The latest news about Thwaites’ eastern ice shelf disintegrating over the next five years was not really a surprise to anyone who has been following science closely. After the sudden dissolution of the Larsen B ice shelf in 2002, researchers realized that Antarctica was far less stable than many had thought. The discovery of cracks and fissures at Thwaites further underscores how dynamic the already ongoing changes are.
To be clear, there is a big difference between an ice shelf and the glacier itself. The ice shelf is like a thumbnail that grows out of the glacier and floats on the ocean. Because it is already floating, it does not in itself contribute to sea level rise when it melts (just like when ice cubes melt in your glass, they do not raise the liquid level).
But ice shelves are important because they support glaciers. Like Notre Dame’s flying pillars, they provide ice wall stability. And when they break up, the land-based glacier is free to float much faster into the ocean. And it do raise sea levels.
So yes, if Thwaites loses a significant portion of its ice shelf in five years, that’s a big deal.
But even though much of the ice shelf is cracking, there is a lot of unknown complexity in how it will unfold. “A first question is, if the ice shelf break continues, will the entire ice shelf be lost, or will a short ice shelf remain, at least in some places?” Richard Alley sent me an email. “Almost all ice shelf ice encounters, generating friction that holds the non-floating ice back, so loss of part, most or all of the ice shelf will increase the flow of non-floating ice in the ocean. But the most important “Support tends to occur closest to the grounding zone, so if a short ice shelf is still left, it can still provide significant support, and the rate of flow and thinning will be less than they could be with full ice shelf loss.”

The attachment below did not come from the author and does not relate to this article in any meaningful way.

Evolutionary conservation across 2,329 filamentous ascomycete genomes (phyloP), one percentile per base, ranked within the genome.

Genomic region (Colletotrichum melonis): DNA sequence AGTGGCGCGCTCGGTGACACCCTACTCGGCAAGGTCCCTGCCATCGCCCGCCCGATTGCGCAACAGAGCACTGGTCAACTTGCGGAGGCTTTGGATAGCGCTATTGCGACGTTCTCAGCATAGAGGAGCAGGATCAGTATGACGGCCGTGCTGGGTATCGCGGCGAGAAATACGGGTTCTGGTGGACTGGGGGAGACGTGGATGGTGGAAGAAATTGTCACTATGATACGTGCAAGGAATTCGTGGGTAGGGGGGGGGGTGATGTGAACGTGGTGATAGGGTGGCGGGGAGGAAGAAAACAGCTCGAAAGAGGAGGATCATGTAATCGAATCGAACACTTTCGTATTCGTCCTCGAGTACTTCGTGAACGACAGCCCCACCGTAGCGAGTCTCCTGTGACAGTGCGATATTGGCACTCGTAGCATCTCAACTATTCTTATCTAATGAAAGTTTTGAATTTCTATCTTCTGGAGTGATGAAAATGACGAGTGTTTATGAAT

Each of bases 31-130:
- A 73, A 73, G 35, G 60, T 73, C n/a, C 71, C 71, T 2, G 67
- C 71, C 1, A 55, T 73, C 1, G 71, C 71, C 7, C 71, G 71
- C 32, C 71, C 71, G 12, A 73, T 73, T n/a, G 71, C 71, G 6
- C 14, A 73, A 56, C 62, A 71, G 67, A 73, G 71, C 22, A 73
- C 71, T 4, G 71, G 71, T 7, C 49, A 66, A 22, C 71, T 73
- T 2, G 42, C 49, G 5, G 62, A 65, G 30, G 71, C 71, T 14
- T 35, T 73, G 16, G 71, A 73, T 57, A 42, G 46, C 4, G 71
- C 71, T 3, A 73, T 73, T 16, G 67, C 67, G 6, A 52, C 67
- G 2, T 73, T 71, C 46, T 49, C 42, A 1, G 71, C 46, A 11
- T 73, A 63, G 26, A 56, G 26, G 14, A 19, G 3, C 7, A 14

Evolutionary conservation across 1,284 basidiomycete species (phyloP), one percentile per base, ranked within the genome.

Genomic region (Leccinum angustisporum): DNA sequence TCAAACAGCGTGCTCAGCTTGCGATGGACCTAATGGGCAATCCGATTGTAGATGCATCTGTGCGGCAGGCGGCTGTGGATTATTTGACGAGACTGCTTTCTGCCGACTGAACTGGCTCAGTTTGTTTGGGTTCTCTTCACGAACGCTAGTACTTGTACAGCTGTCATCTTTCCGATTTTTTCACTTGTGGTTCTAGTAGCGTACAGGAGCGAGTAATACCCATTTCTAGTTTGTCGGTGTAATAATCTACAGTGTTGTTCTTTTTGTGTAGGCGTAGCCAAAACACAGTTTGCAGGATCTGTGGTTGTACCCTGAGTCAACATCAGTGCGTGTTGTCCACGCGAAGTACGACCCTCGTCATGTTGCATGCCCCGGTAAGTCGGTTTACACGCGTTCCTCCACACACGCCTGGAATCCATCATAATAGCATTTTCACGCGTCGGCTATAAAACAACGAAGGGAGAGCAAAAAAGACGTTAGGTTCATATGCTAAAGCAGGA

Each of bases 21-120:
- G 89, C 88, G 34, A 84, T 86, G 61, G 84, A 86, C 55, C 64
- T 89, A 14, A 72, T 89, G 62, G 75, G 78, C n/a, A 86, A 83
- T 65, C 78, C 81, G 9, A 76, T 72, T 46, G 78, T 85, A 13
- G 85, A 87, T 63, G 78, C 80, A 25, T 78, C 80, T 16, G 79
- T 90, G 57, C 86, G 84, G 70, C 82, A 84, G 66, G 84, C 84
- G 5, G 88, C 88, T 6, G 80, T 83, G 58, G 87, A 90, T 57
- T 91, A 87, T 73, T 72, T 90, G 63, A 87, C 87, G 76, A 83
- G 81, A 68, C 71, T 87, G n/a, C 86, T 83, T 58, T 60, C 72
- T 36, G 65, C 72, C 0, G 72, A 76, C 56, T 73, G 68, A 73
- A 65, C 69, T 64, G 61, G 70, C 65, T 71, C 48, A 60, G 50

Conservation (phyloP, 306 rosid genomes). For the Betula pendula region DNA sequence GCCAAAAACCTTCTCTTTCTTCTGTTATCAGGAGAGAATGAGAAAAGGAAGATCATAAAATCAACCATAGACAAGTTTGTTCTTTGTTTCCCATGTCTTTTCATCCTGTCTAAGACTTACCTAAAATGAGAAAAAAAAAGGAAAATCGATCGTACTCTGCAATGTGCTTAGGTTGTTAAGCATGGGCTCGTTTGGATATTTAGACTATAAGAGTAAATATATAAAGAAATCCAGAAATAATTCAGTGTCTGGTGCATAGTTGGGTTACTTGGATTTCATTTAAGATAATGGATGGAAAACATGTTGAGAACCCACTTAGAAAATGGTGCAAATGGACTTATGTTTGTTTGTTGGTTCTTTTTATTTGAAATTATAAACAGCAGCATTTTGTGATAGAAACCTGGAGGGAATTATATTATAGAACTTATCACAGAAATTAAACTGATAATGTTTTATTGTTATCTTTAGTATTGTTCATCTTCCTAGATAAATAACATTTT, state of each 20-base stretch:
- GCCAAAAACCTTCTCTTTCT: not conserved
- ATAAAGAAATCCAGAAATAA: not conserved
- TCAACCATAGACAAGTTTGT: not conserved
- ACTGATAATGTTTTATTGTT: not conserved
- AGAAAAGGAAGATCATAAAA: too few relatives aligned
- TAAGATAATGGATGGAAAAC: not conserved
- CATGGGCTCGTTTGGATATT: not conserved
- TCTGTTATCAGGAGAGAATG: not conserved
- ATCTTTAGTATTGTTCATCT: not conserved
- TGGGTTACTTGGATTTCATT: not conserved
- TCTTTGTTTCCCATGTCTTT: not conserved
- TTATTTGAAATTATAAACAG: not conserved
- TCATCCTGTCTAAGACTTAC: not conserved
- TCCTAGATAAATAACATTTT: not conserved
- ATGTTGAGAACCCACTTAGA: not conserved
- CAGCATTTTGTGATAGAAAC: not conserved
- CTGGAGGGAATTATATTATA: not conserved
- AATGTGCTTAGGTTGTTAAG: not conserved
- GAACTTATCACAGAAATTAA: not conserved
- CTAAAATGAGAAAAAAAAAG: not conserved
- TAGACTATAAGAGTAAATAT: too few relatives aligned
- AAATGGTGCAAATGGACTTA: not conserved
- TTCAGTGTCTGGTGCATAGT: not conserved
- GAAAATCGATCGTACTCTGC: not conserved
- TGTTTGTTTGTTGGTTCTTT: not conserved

Here you see the problem. Even predicting how the crack of the ice shelf will affect the flow of the glacier is difficult to estimate.
And this is just one of the uncertainties that scientists face when trying to predict whether Miami will be underwater in 2100. There is further uncertainty about exactly where and when the ice will burst, how much hot water that will be pushed up under the glacier. by changing winds and ocean currents, how the character of the bottom on which the glacier rests will accelerate or slow down the glacier’s slippage into the ocean. Whether the bed is hard rock or muddy until can have a big impact on the speed of the glacier, just as the texture of the snow affects how fast you ski down a mountain. “The ice is alive,” Pettit says. “It moves and flows and breaks in ways that are hard to predict.”